December 21, 2019 | News | No Comments
Six Flags Magic Mountain in Valencia operates the world’s longest hybrid coaster, the world’s first 360-degree vertical loop and the West Coast’s tallest pendulum ride.
So when the executives at the self-described roller coaster capital of the world were looking for a new kind of thrill to offer adrenaline-junkie fans, they turned to the uber-customizer behind the MTV series “Pimp My Ride” and tapped into the growing demand by amusement park fans for a new experience with each ride.
West Coast Racers, Six Flags’ new twin-track coaster that opens next week, was designed with the help of Ryan Friedlinghaus, the mastermind behind “Pimp My Ride” and the follow-up series “Street Customs,” two shows about the art of high-end car customization.
The new coaster features vehicles that were designed and painted by Friedlinghaus to look like custom sports cars. The entrance to the ride, part of an overhauled 4.5-acre land called the Underground, also resembles Friedlinghaus’ auto shop, West Coast Customs in Burbank. Passholders, park members and members of the media will get to preview the coaster until Jan. 9, when the ride opens to the general public.
“It’s different, fun and never been done,” Friedlinghaus said of his partnership with the manufacturer of the coaster, Baltimore-based Premier Rides.
Although Friedlinghaus’ roller coaster is unique, it reflects the push by theme park designers to give riders a new experience during each ride, prompting fans to return more than once.
The latest example is Millennium Falcon: Smugglers Run at Disneyland, which has a varied outcomes with riders in control of the iconic “Star Wars” spaceship. At Knott’s Berry Farm, an interactive attraction called VR Showdown in Ghost Town lets users rack up points by destroying an invading robot horde.
Work is underway to complete a new land at Universal Studios Hollywood based on popular Nintendo video games that is sure to include a few interactive features. An opening date has not been announced.
Martin Lewison, a business professor at New York’s Farmingdale State College and a roller coaster aficionado, said that dual-track coasters date to the 1920s but that many theme parks don’t always make the extra effort to launch the two vehicles at the exact same time.
An amusement park in the Netherlands called Efteling opened a popular dual-track racing coaster in 2010, Lewison said. At the end of the ride, a banner falls over one of the tracks, signaling the winner of the race.
“That is part of the appeal of the racing coaster,” Lewison said. “Sometimes you’ll get off the ride and get right back on again.”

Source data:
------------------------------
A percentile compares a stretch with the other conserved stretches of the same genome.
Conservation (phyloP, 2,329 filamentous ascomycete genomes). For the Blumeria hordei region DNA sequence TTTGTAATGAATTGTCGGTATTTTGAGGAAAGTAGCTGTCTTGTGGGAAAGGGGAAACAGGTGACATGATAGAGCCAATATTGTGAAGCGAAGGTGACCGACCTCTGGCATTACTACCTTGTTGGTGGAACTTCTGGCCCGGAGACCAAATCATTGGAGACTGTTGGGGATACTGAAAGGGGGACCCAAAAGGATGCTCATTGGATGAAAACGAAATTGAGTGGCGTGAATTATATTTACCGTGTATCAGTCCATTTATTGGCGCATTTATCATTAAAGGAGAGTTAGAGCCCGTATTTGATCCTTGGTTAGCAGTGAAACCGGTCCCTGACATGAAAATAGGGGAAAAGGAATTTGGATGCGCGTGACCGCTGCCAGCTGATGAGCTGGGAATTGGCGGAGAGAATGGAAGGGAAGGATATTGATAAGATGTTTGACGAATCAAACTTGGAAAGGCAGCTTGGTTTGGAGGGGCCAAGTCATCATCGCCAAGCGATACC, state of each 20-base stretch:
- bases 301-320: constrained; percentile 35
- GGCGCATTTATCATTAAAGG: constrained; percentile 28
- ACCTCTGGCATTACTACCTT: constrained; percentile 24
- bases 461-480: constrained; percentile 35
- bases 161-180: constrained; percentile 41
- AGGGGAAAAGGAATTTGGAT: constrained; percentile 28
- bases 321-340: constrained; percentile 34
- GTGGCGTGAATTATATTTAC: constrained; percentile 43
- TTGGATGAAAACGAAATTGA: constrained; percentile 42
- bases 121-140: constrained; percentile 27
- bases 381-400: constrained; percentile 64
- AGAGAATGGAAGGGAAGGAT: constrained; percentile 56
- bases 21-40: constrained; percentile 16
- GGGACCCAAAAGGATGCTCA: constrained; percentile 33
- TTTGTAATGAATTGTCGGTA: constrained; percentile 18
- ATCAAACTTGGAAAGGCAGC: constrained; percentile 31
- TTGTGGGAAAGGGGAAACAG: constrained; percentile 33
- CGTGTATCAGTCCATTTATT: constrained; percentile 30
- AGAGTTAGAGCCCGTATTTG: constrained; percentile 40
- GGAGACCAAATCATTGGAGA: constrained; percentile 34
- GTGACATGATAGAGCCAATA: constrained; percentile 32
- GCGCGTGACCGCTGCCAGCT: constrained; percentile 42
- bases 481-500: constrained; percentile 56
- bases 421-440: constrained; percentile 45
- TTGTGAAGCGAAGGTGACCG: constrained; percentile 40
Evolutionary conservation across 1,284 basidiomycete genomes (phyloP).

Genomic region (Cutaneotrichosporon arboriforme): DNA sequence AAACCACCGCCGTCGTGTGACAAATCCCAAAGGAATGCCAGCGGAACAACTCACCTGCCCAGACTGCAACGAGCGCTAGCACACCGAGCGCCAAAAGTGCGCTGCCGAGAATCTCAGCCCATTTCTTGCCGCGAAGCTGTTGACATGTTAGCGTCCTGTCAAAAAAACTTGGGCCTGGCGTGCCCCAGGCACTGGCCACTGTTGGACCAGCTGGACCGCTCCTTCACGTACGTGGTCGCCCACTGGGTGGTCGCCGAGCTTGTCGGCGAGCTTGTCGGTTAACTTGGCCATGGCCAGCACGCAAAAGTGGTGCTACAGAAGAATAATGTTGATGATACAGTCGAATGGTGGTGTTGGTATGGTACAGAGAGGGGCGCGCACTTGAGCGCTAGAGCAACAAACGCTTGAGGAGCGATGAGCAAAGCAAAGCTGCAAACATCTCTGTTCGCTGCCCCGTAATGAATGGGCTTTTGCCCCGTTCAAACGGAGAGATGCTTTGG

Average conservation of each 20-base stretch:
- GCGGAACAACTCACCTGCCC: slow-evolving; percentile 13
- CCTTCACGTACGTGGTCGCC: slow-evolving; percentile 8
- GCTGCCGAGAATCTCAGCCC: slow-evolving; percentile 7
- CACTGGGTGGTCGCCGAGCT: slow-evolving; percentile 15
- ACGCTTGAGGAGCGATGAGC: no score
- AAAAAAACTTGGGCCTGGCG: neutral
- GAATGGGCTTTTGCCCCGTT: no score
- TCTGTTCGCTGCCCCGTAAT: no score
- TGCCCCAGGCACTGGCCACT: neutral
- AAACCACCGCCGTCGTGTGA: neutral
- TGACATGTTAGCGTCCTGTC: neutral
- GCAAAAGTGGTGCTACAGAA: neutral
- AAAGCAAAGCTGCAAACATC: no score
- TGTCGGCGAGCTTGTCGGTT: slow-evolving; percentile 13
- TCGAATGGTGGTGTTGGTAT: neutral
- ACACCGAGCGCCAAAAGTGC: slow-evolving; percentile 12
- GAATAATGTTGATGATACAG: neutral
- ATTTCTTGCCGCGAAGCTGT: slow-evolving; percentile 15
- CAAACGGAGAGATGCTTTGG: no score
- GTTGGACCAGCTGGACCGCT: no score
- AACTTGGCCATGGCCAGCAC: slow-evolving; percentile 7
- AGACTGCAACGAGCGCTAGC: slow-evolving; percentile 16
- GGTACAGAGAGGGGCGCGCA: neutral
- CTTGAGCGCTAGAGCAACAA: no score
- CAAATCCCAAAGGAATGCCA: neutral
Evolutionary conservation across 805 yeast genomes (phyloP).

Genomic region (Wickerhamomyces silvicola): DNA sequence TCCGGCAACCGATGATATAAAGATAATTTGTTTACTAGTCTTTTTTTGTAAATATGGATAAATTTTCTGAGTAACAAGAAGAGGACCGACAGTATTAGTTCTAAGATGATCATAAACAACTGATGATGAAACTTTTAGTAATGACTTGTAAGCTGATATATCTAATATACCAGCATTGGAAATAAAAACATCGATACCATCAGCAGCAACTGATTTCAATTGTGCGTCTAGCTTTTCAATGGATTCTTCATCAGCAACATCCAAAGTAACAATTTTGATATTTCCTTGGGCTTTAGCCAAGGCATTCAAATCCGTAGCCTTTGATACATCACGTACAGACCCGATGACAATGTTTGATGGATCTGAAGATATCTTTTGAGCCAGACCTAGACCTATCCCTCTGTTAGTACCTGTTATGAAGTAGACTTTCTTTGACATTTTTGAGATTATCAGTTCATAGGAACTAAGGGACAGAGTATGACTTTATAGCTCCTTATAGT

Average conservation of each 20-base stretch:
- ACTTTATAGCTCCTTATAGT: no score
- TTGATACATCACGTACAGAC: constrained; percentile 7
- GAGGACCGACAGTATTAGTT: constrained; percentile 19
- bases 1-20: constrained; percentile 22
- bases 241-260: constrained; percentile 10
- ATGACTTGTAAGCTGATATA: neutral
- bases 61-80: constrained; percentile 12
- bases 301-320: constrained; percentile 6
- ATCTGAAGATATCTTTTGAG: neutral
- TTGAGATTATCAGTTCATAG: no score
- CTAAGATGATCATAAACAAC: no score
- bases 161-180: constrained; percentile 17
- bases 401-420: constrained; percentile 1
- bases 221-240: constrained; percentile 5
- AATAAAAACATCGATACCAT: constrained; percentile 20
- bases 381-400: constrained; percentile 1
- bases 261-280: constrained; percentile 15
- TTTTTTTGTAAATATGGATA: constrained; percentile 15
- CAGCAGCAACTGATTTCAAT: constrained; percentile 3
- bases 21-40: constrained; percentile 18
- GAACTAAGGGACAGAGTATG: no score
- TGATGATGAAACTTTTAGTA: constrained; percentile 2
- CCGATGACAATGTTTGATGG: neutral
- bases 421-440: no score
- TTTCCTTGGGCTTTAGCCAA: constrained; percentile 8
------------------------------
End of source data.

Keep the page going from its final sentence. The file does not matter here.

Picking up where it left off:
At Six Flags Magic Mountain, the new dual-track coaster will allow two vehicles to race each other through sharp curves, loops and flips, with the speed of each vehicle being influenced by the overall weight of the passengers, the mass of the vehicle, head winds and other factors. No one knows until the end of the ride which car will win.
In another twist, each vehicle will get to race around the tracks twice, each time racing against a different-colored vehicle.
Halfway through the ride, the vehicles stop in what looks like a mechanic’s shop, where Friedlinghaus, speaking via a TV monitor, tells the riders that his crew is going to upgrade their vehicles before they speed off for the second lap. The sounds of auto shop tools blast from hidden speakers. The ride lasts two minutes.
“One of the great features of this is that you have two, not one, racing experiences,” said Jim Seay, president of Premier Rides. “Both of those outcomes are very specific to the ride you took.”
Friedlinghaus acknowledges that West Coast Racers is similar to Radiator Springs Racers, the car racing ride at Disney California Adventure. The big difference, he said, is that his ride is geared toward thrill-seeking teenagers and car junkies.
Just don’t ask him what he thinks of his own ride. Friedlinghaus doesn’t do coasters, saying he suffers from terrible motion sickness.
“I’m not a roller coaster guy, which is really funny,” he said.
The coaster touches on another growing trend in the theme park industry: adding videos, interactive games and animatronic characters to the queue to entertain waiting riders.
Visitors waiting in line to ride West Coast Racers will get to watch a video on flat-screen TVs that shows how Friedlinghaus and his crew at West Coast Customs built the roller coaster vehicles.
The roller coaster replaces several retail outlets, located between the Apocalypse wooden roller coaster and the Cyclone 500 go-carts.
It comes at a time when theme parks are investing heavily to take advantage of a strong economy and positive economic outlook among most park visitors.
In May, Disneyland opened its $1-billion Star Wars: Galaxy’s Edge expansion, and it is on schedule to open a new land at California Adventure next year based on the superheroes from Marvel comics and movies.
In July, Universal Studios Hollywood completed an overhaul of its Jurassic Park ride featuring state-of-the-art technology. In addition to adding a new land based on Nintendo video games, Universal Studios Hollywood plans to open a new attraction next year based on the animated movie “The Secret Life of Pets.”